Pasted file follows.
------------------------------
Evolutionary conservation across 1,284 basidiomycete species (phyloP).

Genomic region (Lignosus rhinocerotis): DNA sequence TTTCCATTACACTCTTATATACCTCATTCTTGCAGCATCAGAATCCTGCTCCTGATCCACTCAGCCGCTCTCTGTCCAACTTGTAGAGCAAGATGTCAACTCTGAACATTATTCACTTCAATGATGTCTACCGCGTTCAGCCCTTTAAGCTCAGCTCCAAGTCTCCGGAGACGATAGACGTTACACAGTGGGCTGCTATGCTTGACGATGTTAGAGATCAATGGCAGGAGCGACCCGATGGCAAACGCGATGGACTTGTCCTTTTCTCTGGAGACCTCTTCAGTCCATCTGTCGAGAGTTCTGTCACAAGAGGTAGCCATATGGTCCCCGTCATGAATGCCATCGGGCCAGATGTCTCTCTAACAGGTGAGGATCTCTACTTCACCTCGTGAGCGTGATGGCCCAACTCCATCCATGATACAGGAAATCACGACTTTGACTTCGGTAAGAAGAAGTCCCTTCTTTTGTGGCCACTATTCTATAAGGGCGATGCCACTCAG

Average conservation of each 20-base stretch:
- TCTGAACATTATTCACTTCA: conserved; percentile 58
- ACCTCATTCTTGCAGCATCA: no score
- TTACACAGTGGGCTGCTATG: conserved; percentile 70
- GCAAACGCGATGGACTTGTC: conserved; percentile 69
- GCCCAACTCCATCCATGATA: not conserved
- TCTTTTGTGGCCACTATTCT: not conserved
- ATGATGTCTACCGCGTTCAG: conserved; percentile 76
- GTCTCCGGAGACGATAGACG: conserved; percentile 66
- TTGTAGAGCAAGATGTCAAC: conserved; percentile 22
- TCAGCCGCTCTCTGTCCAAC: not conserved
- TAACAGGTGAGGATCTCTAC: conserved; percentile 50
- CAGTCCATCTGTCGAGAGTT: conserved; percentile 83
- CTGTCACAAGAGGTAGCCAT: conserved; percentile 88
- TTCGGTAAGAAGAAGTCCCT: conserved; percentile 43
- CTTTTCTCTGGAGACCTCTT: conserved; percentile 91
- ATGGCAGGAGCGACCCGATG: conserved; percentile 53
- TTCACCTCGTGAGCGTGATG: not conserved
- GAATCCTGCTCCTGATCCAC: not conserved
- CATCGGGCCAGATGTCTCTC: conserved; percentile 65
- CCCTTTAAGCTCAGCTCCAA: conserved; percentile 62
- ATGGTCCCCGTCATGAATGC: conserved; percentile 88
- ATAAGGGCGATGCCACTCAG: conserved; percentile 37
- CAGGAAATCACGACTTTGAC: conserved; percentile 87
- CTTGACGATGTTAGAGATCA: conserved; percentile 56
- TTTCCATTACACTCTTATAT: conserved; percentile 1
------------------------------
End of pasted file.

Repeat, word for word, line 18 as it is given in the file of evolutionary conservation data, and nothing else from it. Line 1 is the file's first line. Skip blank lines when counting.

- CTTTTCTCTGGAGACCTCTT: conserved; percentile 91